Small alleged in his complaint that Redanauer fired his service weapon three times “without any specific target in sight” and that the suspect he was attempting to arrest “was unarmed and presented no danger to the police on the scene.”
According to Small’s lawsuit, the Police Department later determined that Redanauer had violated departmental standards by “shooting without first sighting a target.” The lawsuit was settled for $65,000. Small could not be reached for comment this week.
(Police initially said Small was shot by a “person who came out of nowhere” then escaped into the night. “We are grateful that the worst didn’t happen,” then-Mayor John Street told reporters outside Temple University Hospital, where Small was being treated. “It is a very hazardous and dangerous job.”)
Less than a month after that shooting, in January 2004, a man was helping his sister move out of her Manayunk home when he crossed paths with Redanauer, who was on site in plainclothes conducting an unrelated stolen-property investigation. Again, things suddenly turned violent.
The man told Internal Affairs investigators that Redanauer apparently became enraged after the man called him an “a--hole,” because, according to the man, Redanauer wouldn’t make way for him to carry a bicycle through the hallway.
Without identifying himself as a police officer, the man told investigators, Redanauer pushed him outside, punched him, then struck him with the butt of his gun and attempted to place the barrel of the gun in his mouth. The man’s sister told investigators Redanauer threw him into the back of a truck and at one point said, “I’m a f—ing police officer. Respect me,” and threatened him with the gun.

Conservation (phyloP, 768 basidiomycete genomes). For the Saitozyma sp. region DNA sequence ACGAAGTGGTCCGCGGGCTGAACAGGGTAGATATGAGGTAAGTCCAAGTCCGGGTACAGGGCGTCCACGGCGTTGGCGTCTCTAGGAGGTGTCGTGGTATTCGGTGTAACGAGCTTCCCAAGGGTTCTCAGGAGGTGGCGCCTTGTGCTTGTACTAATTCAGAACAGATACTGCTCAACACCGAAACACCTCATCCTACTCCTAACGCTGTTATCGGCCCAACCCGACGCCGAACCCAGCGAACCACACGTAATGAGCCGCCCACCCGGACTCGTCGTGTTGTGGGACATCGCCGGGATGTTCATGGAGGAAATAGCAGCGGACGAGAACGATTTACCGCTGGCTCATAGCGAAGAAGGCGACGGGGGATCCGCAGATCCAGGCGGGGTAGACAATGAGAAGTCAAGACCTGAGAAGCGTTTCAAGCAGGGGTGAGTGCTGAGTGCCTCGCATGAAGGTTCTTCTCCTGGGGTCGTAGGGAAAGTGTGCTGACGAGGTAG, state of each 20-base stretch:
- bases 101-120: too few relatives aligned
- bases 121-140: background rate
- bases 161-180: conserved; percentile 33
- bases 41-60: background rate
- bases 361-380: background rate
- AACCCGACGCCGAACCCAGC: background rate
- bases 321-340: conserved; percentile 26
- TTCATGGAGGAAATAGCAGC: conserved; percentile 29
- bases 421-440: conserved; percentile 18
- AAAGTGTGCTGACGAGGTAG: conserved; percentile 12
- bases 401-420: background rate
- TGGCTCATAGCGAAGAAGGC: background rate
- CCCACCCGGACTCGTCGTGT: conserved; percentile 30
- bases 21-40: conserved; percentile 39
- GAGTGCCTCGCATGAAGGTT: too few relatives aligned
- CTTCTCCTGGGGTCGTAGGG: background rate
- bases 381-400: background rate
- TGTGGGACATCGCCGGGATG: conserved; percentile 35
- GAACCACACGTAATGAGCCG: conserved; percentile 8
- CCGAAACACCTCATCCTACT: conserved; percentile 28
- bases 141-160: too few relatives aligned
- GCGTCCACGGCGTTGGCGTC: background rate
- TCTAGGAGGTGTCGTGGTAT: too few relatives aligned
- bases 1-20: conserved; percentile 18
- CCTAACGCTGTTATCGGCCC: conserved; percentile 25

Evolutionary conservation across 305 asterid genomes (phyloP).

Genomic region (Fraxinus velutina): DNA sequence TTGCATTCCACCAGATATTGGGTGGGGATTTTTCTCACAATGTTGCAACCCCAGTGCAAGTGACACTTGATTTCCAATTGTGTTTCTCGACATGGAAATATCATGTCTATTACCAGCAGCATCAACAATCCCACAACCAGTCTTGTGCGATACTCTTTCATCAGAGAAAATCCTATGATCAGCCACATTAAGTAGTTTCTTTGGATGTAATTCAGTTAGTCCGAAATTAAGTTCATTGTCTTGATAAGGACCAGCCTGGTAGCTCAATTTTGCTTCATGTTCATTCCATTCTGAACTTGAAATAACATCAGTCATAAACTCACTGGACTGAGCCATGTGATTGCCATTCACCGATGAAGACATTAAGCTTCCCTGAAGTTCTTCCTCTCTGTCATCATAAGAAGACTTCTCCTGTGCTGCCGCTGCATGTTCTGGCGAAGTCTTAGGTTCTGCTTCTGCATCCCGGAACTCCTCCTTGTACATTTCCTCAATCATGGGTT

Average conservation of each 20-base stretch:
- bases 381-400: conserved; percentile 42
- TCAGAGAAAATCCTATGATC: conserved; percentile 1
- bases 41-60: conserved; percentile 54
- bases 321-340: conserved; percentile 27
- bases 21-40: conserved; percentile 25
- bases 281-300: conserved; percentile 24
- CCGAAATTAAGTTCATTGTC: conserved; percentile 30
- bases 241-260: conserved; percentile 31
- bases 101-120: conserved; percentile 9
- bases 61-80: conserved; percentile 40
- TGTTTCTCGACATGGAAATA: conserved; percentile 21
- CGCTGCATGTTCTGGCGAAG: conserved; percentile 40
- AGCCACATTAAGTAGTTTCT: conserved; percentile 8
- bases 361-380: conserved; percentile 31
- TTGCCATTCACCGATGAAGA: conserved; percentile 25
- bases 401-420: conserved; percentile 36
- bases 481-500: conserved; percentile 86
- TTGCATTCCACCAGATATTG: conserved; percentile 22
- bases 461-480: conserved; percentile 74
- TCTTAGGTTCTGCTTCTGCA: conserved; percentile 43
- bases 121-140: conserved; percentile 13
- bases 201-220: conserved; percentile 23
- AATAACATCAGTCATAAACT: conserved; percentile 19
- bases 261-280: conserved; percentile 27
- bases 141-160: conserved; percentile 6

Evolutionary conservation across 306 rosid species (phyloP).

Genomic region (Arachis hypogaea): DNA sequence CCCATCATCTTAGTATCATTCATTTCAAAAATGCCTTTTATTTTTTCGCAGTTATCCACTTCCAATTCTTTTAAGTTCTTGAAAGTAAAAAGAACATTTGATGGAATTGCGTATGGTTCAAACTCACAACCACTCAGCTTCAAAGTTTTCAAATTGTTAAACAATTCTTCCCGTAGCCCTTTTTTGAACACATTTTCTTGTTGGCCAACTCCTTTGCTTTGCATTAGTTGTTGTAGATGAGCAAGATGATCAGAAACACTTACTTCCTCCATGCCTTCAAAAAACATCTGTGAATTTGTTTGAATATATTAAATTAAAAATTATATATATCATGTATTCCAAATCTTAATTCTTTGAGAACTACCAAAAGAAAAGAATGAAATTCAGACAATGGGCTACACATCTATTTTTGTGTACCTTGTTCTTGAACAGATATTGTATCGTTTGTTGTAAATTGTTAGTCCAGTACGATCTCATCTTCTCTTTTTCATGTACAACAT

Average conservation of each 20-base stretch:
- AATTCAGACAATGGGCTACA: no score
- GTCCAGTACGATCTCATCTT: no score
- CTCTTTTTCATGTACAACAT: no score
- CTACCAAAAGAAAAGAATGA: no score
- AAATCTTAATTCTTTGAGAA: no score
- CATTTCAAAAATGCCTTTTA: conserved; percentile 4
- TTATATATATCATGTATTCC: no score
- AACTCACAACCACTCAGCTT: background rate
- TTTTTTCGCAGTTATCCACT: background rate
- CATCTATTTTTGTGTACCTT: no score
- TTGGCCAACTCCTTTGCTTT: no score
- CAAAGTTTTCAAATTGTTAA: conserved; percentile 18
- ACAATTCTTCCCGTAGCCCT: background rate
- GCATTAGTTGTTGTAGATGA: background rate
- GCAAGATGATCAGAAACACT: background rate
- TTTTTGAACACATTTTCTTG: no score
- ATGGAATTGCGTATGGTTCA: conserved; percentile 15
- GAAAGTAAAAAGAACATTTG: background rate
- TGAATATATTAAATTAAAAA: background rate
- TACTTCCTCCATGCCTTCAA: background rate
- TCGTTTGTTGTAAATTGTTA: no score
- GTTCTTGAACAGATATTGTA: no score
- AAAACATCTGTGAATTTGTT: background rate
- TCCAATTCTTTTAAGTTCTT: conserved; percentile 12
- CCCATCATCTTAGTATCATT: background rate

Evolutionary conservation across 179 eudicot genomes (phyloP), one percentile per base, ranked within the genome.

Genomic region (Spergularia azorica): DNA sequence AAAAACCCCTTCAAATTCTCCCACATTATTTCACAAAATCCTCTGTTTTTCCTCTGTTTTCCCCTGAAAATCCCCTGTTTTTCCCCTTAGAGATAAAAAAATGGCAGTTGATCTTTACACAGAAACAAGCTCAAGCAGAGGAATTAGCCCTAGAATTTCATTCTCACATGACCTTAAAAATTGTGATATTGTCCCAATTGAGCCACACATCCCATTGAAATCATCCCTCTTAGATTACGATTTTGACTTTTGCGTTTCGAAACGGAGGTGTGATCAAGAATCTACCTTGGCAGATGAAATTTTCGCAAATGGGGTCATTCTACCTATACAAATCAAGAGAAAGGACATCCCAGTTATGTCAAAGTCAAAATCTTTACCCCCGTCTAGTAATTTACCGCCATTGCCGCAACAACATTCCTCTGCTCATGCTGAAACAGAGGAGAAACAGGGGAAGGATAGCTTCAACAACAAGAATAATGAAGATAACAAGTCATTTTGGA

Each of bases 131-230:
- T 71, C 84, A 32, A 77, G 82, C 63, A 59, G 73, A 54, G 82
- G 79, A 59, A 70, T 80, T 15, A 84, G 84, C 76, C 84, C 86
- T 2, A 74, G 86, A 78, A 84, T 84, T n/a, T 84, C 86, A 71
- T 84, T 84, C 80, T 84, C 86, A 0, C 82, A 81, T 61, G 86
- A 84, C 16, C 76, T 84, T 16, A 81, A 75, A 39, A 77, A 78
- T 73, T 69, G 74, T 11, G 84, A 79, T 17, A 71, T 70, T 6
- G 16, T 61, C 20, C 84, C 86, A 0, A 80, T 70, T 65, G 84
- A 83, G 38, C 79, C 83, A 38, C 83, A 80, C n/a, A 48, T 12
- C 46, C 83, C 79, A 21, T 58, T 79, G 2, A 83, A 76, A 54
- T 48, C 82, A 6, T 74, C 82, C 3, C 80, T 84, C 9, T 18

Redanauer denied assaulting or verbally abusing the man, and Internal Affairs did not sustain the man’s allegations of assault. But it did sustain the false-arrest allegation, finding that Redanauer “was not justified” in arresting the man, who was “lawfully helping his sister … move her belongings out of the house, and was not engaged in any type of criminal activity.”
“Det. Redanauer only stopped and detained [REDACTED] to learn if he had called him an a—hole,” the Internal Affairs report states. Redanauer was also chastised for failing to promptly identify himself as a police officer.
At trial, the man Redanauer arrested was found not guilty of all charges. The Police Board of Inquiry suspended Redanauer for five days. Under an arbitration settlement, that punishment was reduced to three days.
Meanwhile, the lawsuits against Redanauer kept on coming.
The city paid $20,000 to settle a personal-injury case in which a firefighter said Redanauer attacked him outside a Northeast Philadelphia bar in 2009. The suit alleged that the confrontation began after Redanauer had been “screaming” at a woman and the firefighter asked her if she was all right. Redanauer allegedly responded: “I’m a f—ing detective with the Philadelphia Police Department,” and threatened to “f— him up.”
Internal Affairs investigators did not sustain the allegation of physical abuse by Redanauer, but instead reached the conclusion that the firefighter who filed the complaint was actually “the aggressor in this incident.”
A year later, the city paid $125,000 to settle a lawsuit in which Redanauer and four other police officers were named as defendants.